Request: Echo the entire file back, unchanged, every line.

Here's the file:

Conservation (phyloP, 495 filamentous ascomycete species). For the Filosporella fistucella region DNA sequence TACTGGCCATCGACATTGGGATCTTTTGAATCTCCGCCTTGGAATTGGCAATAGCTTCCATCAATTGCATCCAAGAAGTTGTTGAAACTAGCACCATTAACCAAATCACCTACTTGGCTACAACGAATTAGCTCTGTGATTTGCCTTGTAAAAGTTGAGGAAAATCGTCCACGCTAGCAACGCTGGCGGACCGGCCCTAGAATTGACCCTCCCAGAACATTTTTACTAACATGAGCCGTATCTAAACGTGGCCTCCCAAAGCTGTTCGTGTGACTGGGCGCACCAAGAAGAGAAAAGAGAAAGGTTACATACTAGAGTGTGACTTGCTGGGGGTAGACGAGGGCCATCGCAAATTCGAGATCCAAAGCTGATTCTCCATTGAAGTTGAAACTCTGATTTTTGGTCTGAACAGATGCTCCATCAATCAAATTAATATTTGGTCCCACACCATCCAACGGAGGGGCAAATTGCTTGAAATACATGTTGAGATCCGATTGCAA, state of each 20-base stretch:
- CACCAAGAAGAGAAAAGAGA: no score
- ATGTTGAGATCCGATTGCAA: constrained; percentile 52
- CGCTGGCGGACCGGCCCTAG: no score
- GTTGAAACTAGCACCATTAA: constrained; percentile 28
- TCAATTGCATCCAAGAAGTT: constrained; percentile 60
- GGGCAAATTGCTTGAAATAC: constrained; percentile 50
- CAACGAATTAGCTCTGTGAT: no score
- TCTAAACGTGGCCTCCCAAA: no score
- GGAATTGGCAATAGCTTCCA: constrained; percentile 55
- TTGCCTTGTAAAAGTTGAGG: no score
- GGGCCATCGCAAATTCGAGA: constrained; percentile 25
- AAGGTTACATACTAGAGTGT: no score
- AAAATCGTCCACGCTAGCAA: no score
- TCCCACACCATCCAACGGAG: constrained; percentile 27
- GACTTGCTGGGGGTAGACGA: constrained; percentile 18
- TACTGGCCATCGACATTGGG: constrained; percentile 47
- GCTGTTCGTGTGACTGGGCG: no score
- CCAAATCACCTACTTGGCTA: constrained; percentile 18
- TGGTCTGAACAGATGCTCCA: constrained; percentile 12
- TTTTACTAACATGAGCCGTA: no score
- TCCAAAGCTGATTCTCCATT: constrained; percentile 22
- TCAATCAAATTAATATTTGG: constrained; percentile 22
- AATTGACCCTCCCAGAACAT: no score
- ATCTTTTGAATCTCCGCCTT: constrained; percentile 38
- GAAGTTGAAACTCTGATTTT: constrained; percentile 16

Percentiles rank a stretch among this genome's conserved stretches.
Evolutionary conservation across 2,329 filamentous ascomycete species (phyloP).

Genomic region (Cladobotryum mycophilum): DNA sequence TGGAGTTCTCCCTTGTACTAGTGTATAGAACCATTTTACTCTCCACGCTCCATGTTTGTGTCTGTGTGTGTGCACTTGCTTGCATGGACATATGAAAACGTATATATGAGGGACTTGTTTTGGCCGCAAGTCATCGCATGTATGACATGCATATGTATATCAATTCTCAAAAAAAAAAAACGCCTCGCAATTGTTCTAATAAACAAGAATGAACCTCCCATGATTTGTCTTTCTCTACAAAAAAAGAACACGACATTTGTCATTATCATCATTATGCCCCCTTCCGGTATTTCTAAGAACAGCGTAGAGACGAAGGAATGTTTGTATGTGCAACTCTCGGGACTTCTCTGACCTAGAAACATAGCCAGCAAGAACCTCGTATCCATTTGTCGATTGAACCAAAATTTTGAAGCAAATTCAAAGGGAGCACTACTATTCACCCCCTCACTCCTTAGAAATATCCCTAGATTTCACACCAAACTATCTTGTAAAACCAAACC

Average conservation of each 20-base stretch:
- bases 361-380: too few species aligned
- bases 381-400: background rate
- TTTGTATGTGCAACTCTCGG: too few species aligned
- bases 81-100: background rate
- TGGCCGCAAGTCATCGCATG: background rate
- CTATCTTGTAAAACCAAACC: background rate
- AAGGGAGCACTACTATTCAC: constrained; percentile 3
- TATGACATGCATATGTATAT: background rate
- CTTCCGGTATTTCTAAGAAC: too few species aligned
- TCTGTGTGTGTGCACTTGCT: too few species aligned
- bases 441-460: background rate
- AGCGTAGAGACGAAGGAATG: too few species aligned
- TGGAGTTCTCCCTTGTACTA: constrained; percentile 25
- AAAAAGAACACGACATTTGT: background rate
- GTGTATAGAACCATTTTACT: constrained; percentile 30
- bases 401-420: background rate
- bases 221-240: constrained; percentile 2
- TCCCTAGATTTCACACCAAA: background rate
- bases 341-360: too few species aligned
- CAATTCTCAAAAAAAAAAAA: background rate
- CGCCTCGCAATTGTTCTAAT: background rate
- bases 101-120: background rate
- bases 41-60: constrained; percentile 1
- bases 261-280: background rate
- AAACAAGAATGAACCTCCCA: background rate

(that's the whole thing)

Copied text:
Conservation (phyloP, 495 filamentous ascomycete species). For the Filosporella fistucella region DNA sequence TACTGGCCATCGACATTGGGATCTTTTGAATCTCCGCCTTGGAATTGGCAATAGCTTCCATCAATTGCATCCAAGAAGTTGTTGAAACTAGCACCATTAACCAAATCACCTACTTGGCTACAACGAATTAGCTCTGTGATTTGCCTTGTAAAAGTTGAGGAAAATCGTCCACGCTAGCAACGCTGGCGGACCGGCCCTAGAATTGACCCTCCCAGAACATTTTTACTAACATGAGCCGTATCTAAACGTGGCCTCCCAAAGCTGTTCGTGTGACTGGGCGCACCAAGAAGAGAAAAGAGAAAGGTTACATACTAGAGTGTGACTTGCTGGGGGTAGACGAGGGCCATCGCAAATTCGAGATCCAAAGCTGATTCTCCATTGAAGTTGAAACTCTGATTTTTGGTCTGAACAGATGCTCCATCAATCAAATTAATATTTGGTCCCACACCATCCAACGGAGGGGCAAATTGCTTGAAATACATGTTGAGATCCGATTGCAA, state of each 20-base stretch:
- CACCAAGAAGAGAAAAGAGA: no score
- ATGTTGAGATCCGATTGCAA: constrained; percentile 52
- CGCTGGCGGACCGGCCCTAG: no score
- GTTGAAACTAGCACCATTAA: constrained; percentile 28
- TCAATTGCATCCAAGAAGTT: constrained; percentile 60
- GGGCAAATTGCTTGAAATAC: constrained; percentile 50
- CAACGAATTAGCTCTGTGAT: no score
- TCTAAACGTGGCCTCCCAAA: no score
- GGAATTGGCAATAGCTTCCA: constrained; percentile 55
- TTGCCTTGTAAAAGTTGAGG: no score
- GGGCCATCGCAAATTCGAGA: constrained; percentile 25
- AAGGTTACATACTAGAGTGT: no score
- AAAATCGTCCACGCTAGCAA: no score
- TCCCACACCATCCAACGGAG: constrained; percentile 27
- GACTTGCTGGGGGTAGACGA: constrained; percentile 18
- TACTGGCCATCGACATTGGG: constrained; percentile 47
- GCTGTTCGTGTGACTGGGCG: no score
- CCAAATCACCTACTTGGCTA: constrained; percentile 18
- TGGTCTGAACAGATGCTCCA: constrained; percentile 12
- TTTTACTAACATGAGCCGTA: no score
- TCCAAAGCTGATTCTCCATT: constrained; percentile 22
- TCAATCAAATTAATATTTGG: constrained; percentile 22
- AATTGACCCTCCCAGAACAT: no score
- ATCTTTTGAATCTCCGCCTT: constrained; percentile 38
- GAAGTTGAAACTCTGATTTT: constrained; percentile 16

Percentiles rank a stretch among this genome's conserved stretches.
Evolutionary conservation across 2,329 filamentous ascomycete species (phyloP).

Genomic region (Cladobotryum mycophilum): DNA sequence TGGAGTTCTCCCTTGTACTAGTGTATAGAACCATTTTACTCTCCACGCTCCATGTTTGTGTCTGTGTGTGTGCACTTGCTTGCATGGACATATGAAAACGTATATATGAGGGACTTGTTTTGGCCGCAAGTCATCGCATGTATGACATGCATATGTATATCAATTCTCAAAAAAAAAAAACGCCTCGCAATTGTTCTAATAAACAAGAATGAACCTCCCATGATTTGTCTTTCTCTACAAAAAAAGAACACGACATTTGTCATTATCATCATTATGCCCCCTTCCGGTATTTCTAAGAACAGCGTAGAGACGAAGGAATGTTTGTATGTGCAACTCTCGGGACTTCTCTGACCTAGAAACATAGCCAGCAAGAACCTCGTATCCATTTGTCGATTGAACCAAAATTTTGAAGCAAATTCAAAGGGAGCACTACTATTCACCCCCTCACTCCTTAGAAATATCCCTAGATTTCACACCAAACTATCTTGTAAAACCAAACC

Average conservation of each 20-base stretch:
- bases 361-380: too few species aligned
- bases 381-400: background rate
- TTTGTATGTGCAACTCTCGG: too few species aligned
- bases 81-100: background rate
- TGGCCGCAAGTCATCGCATG: background rate
- CTATCTTGTAAAACCAAACC: background rate
- AAGGGAGCACTACTATTCAC: constrained; percentile 3
- TATGACATGCATATGTATAT: background rate
- CTTCCGGTATTTCTAAGAAC: too few species aligned
- TCTGTGTGTGTGCACTTGCT: too few species aligned
- bases 441-460: background rate
- AGCGTAGAGACGAAGGAATG: too few species aligned
- TGGAGTTCTCCCTTGTACTA: constrained; percentile 25
- AAAAAGAACACGACATTTGT: background rate
- GTGTATAGAACCATTTTACT: constrained; percentile 30
- bases 401-420: background rate
- bases 221-240: constrained; percentile 2
- TCCCTAGATTTCACACCAAA: background rate
- bases 341-360: too few species aligned
- CAATTCTCAAAAAAAAAAAA: background rate
- CGCCTCGCAATTGTTCTAAT: background rate
- bases 101-120: background rate
- bases 41-60: constrained; percentile 1
- bases 261-280: background rate
- AAACAAGAATGAACCTCCCA: background rate